John Milton Miller
|Awards||IEEE Medal of Honor (1953)|
John Milton Miller (June 22, 1882 – May 17, 1962) was a noted American electrical engineer, best known for discovering the Miller effect and inventing fundamental circuits for quartz crystal oscillators (Miller oscillators).
Miller was born in Hanover, Pennsylvania on June 22, 1882. In 1904, he graduated from Yale University. He then obtained his M.A. there in 1907, followed by his Ph.D. in Physics in 1915.
He married Frances Riley; the couple had seven children — two girls and five boys.
From 1907 to 1919, Miller was employed as a physicist with the National Bureau of Standards; he then worked as a radio engineer at the United States Navy's Radio Laboratory in Anacostia, District of Columbia from 1919 to 1923, and subsequently at the Naval Research Laboratory (NRL). From 1925 to 1936, he led radio receiver research at the Atwater Kent Manufacturing Company, Philadelphia. From 1936 to 1940, he was the assistant head of the research laboratory for the RCA Radiotron Company. In 1940, he returned to NRL where he became superintendent of Radio I Division (1945), associate director of research (1951), and scientific research administrator (1952).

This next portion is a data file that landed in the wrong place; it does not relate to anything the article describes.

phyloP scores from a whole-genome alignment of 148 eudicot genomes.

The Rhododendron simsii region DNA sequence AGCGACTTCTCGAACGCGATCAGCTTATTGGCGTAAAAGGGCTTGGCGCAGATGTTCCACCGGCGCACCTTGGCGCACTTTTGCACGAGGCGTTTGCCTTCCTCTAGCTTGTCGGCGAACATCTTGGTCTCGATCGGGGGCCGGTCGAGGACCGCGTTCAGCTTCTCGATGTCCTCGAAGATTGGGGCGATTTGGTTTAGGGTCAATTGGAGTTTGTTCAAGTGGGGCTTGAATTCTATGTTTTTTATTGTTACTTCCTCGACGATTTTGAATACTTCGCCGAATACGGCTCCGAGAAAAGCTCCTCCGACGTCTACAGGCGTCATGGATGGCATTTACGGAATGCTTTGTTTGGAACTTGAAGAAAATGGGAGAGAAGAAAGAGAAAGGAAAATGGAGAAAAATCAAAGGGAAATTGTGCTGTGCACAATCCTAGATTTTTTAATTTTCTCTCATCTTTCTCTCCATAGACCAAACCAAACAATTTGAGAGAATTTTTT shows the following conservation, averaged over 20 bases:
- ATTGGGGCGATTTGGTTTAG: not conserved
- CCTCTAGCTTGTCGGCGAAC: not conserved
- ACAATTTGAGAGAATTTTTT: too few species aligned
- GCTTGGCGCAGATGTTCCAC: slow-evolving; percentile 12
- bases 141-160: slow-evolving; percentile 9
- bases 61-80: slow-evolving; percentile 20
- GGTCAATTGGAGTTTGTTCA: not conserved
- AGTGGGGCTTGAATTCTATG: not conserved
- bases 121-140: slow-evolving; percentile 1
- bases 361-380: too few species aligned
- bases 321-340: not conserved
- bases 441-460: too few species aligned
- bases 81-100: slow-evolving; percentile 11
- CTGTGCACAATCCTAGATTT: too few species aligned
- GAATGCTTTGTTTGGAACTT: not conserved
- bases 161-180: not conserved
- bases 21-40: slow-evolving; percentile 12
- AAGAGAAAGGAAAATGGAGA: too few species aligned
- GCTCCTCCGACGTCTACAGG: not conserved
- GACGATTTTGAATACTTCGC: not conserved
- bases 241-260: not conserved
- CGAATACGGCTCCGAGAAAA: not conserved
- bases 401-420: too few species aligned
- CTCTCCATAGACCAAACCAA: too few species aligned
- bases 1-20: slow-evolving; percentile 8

Miller was awarded the Distinguished Civilian Service Award in 1945 for "initiation of the development of a new flexible radio-frequency cable urgently needed in radio and radar equipment which solved a desperate material shortage in the United States during World War II," and the IRE Medal of Honor in 1953 for "his pioneering contributions to our basic knowledge of electron tube theory, of radio instruments and measurements, and of crystal controlled oscillators."